Monday, September 26, 2011


    In several posts I have discussed how friendship and love are some of the highest forms of selfishness not selflessness as people frequently assume. One chooses another as a friend because he values that other more than mere strangers. The reason he values that other more than mere strangers is because the other follows the same moral standards as him. Therefore, similar people are friends. Dissimilar people cannot be friends, for they follow different moralities. Thus, they think one another is vicious. For example, a Marxist and a capitalist cannot be friends because the Marxist believes the capitalist is vicious, and the capitalist believes the Marxist is vicious.

    The same goes for love. The only difference is that when one loves another, he chooses one person above all others, even his friends. One can have several friends. One can value several people more than strangers. However, one can only have a single favorite. That favorite, the best friend, is the one he loves.

    Of course, this person, the one he loves, is only second to his self. The mere fact that he is choosing another person to love indicates that he values his self the most, even greater than the person he loves, for he is choosing that person because he enjoys being with that person, that person does not corrupt his virtue, that person makes him happy. When one is happy one is acting selfishly. Thus, love has nothing to do with sacrifice.

    Unfortunately, most people assume that love is completely about selflessness and sacrifice. They believe love is about compromise. The assumption is, if one loves another, one will give up things - actions, items, etc. - for the other. This is not love. This is self-destruction. This is the atrocious sickening delusion that when two people love one another they become one. 1 + 1 does not = 1. 1 + 1 = 2. When two people love one another they are still two individuals; however, together they become more in the sense that they are happy, they enjoy life. The teaching of two loving individuals becoming one indicates that the individuals of the relationship decrease in value. They destroy parts of themselves so they can be one instead of two. They begin with more value than when they end. Since love is about happiness, about selfishness, one cannot destroy his self to love another. If he does so, he will be miserable, not happy. For before one enters a relationship he loves his self. He loves who he is. He has chosen to be a certain person, act a certain way because it is virtuous because it makes him happy. However, if he enters a relationship demanding sacrifice, he is aborting some of his virtues, aborting what makes him happy. In turn, this will result in one hating the person he allegedly loves because the other caused him to destroy his self, and it will also result in one loathing him self, for he is being less than who he was, the person he chose to be because it made him happy.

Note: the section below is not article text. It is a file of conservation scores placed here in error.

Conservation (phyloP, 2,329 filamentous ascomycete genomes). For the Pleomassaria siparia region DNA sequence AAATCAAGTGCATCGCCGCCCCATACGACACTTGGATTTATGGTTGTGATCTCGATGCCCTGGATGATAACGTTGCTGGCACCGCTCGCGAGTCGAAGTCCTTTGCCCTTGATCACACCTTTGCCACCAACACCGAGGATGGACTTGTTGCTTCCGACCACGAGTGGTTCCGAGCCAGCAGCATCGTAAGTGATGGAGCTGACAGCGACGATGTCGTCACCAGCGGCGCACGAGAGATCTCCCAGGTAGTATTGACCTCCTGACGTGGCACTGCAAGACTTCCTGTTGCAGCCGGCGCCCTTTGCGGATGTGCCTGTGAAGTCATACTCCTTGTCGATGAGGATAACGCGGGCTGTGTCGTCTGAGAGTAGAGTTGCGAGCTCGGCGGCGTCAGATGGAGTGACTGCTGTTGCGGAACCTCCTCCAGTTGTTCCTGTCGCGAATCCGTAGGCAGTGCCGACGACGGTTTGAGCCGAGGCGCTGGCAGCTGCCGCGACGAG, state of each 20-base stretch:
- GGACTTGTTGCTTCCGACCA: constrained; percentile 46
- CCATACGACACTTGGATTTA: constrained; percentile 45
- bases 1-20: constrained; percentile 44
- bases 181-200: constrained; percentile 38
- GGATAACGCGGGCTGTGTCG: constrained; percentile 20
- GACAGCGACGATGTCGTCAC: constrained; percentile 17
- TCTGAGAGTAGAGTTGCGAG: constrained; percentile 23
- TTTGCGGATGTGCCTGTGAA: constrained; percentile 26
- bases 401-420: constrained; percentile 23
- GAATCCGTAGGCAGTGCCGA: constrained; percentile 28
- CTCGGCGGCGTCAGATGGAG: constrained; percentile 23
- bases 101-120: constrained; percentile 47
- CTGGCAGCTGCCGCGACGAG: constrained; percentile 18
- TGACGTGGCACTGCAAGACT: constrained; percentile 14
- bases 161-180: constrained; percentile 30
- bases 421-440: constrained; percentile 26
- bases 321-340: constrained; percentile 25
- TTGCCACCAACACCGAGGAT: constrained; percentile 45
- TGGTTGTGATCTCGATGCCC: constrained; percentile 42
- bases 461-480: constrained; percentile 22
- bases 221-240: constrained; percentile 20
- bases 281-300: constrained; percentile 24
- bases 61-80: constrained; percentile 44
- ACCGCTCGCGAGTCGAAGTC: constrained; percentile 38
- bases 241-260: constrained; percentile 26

A further problem with this is that one must love him self before he loves others. A self-loathing individual cannot love another. If one loathes him self, he is basically saying that he is shit, that he is worthless. He admits that he is a failure, meaning he has not realized his values; thus, he is also admitting that he is vicious. Consequently, he is saying that he is unworthy of love. He believes that no one should selfishly choose him over all others, for he thinks he is worse than all others. Therefore, one contradicts himself by searching for love to cure his self loathing.

    Additionally, as I have stated several times before love is a selfish act. Thus, one loves another because he believes he deserves love. Essentially, he values himself enough to pursue and enjoyable relationship with another. If one loathes himself, however, he admits he is of no value, that he is so horrible he does not deserve to enjoy a relationship with another. Therefore, one must obviously love himself before he loves others. 

    Firstly, I now realize that I must love another that enjoys the same activities as me. If I am to love another, the other must be interested in philosophical discussion like this. I am not saying everyone must like philosophical discussion. Everyone should be concerned about truth and being virtuous, but not everyone must enjoy the exploration of it. My argument here is that two people who love one another must enjoy similar activities. For example, one who enjoy skiing, and loves the winter, cannot love someone who loathes the winter and despises skiing.

    Secondly, it is completely nonsensical that one should not be able to enjoy innocent activities with other friends. It would make sense for one to oppose his loved one's use of heroine with others, for heroine indicates all kinds of unstable moral positions of the other person. Discussing politics, playing sports, playing video games, board games, card games, watching movies, listening to music, all pretty innocent activities that one should not demand his alleged loved one not to partake in.


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